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I am designing a multipurpose C++ math library that will be used to create interfaces, games and so on. Unfortunately I am stuck with a design dilemma and need some opinions. The math library contains the usual Vector, Math, Matrix classes but I can't settle on whether to use floats or doubles.

Can someone list a couple of drawbacks with going all float or all double. Is the world just going towards using all doubles and should I even bother with floats?

With that in mind, are there any architectural advantages I should be looking at, for instance, will using doubles be better to use on 64 bit systems, will floats be better for 32 bit systems (What about with SIMD operations?)

What would be the ideal way to design such a system?

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Simple: use templates. That way, you can allow both. –  Etienne de Martel Feb 12 '12 at 5:03

4 Answers 4

You have 2 options:

  1. Use templates
  2. Use a typedef

These allow you to change the type. Having the option to use both types is better than only using one.

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Those have been my two approaches in the past (templates for more generic, library stuff, typedefs for application-specific classes). My biggest problem has been finding a good name for the typedef type. –  aib Feb 12 '12 at 5:33
@aib: 'T' and 'value_type' are common. –  Mooing Duck Feb 12 '12 at 6:32
typedef float T;? Nah, I think I'd rather name it float_t and put the typedef in a common.h or application.h file. –  aib Feb 12 '12 at 21:42
@aib float_t is reserved by POSIX. float_type instead. –  Pubby Feb 13 '12 at 7:37

Unless your work is engineering- or science-related and needs high-precision results, there is no advantage to using double for graphics programming. Stick with float.

Note that game engines pretty much universally use float. While CPUs tend to work with high precision by default, GPUs work with the precision you specify and are much faster working with float than with double; likewise for SIMD instruction sets. Note also that OpenGL ES 1.1 and 2.0 don't even support double.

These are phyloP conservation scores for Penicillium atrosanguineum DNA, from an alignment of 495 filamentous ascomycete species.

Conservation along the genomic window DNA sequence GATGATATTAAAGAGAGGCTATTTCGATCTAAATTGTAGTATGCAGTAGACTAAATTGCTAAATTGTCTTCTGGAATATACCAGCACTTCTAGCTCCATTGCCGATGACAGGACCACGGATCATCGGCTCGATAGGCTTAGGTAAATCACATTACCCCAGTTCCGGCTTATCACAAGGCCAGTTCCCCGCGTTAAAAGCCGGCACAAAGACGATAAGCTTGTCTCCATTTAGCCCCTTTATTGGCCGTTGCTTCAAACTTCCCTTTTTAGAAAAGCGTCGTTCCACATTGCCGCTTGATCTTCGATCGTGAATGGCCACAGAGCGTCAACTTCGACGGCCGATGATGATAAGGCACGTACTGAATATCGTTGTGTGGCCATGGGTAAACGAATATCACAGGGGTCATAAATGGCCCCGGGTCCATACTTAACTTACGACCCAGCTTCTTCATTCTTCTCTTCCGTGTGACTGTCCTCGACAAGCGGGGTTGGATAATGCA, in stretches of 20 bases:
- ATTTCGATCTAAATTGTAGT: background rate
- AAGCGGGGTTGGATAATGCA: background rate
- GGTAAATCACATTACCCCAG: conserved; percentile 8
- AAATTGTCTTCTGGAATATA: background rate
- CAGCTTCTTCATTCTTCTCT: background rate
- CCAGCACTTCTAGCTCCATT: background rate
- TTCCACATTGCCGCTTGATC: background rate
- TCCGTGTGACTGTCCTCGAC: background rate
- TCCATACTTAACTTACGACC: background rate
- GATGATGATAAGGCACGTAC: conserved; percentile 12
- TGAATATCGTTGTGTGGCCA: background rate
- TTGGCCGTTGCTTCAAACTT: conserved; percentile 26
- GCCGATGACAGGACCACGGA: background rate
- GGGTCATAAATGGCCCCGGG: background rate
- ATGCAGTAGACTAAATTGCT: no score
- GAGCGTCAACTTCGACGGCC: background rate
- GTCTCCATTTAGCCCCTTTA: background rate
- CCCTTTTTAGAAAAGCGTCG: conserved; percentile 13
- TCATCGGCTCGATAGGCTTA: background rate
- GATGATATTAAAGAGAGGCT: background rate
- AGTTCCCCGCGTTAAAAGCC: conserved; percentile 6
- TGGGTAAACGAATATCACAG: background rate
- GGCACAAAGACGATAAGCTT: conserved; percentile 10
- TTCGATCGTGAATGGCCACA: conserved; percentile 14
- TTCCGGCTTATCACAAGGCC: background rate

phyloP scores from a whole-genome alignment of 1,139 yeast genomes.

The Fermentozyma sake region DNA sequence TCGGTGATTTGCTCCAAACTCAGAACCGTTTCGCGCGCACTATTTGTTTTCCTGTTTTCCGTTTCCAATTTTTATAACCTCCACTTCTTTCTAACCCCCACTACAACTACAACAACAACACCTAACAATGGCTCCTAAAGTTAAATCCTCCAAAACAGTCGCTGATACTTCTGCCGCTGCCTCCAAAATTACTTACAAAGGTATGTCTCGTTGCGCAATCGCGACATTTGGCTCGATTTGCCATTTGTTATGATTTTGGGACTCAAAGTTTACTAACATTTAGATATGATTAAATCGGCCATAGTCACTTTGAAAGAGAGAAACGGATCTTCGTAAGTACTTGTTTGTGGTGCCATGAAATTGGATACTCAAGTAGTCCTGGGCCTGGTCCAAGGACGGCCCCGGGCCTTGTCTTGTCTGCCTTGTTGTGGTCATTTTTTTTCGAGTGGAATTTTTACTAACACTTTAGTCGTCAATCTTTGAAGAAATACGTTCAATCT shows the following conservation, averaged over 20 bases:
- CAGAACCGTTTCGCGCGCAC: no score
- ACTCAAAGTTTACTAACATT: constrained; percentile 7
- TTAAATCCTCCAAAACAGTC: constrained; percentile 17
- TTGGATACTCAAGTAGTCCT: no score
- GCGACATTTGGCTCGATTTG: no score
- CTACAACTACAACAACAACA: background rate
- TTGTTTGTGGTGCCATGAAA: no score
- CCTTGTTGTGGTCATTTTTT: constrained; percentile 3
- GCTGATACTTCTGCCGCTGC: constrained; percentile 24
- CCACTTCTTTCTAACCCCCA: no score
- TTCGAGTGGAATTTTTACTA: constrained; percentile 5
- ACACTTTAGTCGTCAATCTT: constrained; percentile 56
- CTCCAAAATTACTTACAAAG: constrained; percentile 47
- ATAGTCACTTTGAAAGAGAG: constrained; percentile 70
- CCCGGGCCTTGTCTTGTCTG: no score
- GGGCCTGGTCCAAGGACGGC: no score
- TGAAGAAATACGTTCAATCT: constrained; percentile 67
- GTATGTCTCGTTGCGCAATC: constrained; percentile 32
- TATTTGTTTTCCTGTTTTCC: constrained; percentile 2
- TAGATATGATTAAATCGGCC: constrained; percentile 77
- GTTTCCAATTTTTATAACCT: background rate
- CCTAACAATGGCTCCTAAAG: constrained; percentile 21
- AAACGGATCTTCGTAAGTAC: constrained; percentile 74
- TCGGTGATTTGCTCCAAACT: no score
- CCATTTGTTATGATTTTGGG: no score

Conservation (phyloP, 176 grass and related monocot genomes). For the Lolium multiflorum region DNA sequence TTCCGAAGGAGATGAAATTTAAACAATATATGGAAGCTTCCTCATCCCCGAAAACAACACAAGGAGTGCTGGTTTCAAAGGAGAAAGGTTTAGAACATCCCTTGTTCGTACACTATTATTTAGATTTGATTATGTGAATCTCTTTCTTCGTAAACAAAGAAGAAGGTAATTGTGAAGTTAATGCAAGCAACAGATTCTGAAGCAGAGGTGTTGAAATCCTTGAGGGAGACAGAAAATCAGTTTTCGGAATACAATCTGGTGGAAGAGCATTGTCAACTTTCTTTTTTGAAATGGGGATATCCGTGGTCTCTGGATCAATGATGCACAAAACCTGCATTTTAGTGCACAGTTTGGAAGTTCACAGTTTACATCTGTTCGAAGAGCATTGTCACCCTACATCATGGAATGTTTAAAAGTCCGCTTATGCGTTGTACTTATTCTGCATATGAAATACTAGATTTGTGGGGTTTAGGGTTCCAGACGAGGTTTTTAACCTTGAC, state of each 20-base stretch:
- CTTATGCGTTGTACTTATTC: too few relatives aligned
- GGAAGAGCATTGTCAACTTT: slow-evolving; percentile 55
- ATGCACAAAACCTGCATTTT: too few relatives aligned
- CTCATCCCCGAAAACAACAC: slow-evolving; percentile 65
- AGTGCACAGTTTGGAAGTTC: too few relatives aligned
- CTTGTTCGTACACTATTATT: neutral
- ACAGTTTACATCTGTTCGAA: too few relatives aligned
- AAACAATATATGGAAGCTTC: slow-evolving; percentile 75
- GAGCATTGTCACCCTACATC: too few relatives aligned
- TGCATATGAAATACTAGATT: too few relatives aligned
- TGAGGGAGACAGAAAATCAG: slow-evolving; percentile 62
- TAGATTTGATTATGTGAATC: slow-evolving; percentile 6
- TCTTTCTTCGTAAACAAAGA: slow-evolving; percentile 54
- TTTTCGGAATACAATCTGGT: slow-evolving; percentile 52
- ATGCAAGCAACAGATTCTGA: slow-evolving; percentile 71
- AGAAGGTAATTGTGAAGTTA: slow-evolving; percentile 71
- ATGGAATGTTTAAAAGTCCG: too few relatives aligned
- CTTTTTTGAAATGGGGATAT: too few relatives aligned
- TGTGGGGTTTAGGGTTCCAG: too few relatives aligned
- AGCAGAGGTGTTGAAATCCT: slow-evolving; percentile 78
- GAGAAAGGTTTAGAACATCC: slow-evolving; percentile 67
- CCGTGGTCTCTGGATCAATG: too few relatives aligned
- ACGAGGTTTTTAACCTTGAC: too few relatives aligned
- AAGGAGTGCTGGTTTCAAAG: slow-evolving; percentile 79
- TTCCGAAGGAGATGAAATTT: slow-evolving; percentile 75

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In the Microsoft compilers that I use, there is no float math library. If you pass a float to a math function, it is promoted to double. Then you have to cast the result back to a float. So, you might as well go with double everywhere. (If you are in this environment).

[EDIT] Of course, if you have an array of 10,000 floating point values, then using float will save a significant amount of memory.

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You must have an odd SKU. My copy of Visual Studio has the whole gamut of sinf, tanf, atan2f, etc. It also has SIMD intrinsics that explicitly compute using the specified precision. –  Marcelo Cantos Feb 12 '12 at 5:12
@MarceloCantos: I think some of the C++ math library functions dont have float overloads. You listed C math library functions. –  Mooing Duck Feb 12 '12 at 6:34
@MooingDuck: Every one I've looked at (fmod, sin, cos, asin, tan, atan, atan2, log, log10, exp) has C++ overloads for float. Which ones are you thinking of? –  Marcelo Cantos Feb 12 '12 at 15:44

Floats are smaller (= faster to read/write from memory and to transfer from/to graphics casrd), faster for certain operations (divisions and square roots), 4 floats fit nicely into a single SIMD register (homogenous coordinates), and have adequate precision for games. There is no speed difference between float/double on 32/64-bit systems.

In conclusion: stick with floats. You might want to use a typedef, like typedef float CoordinateType.

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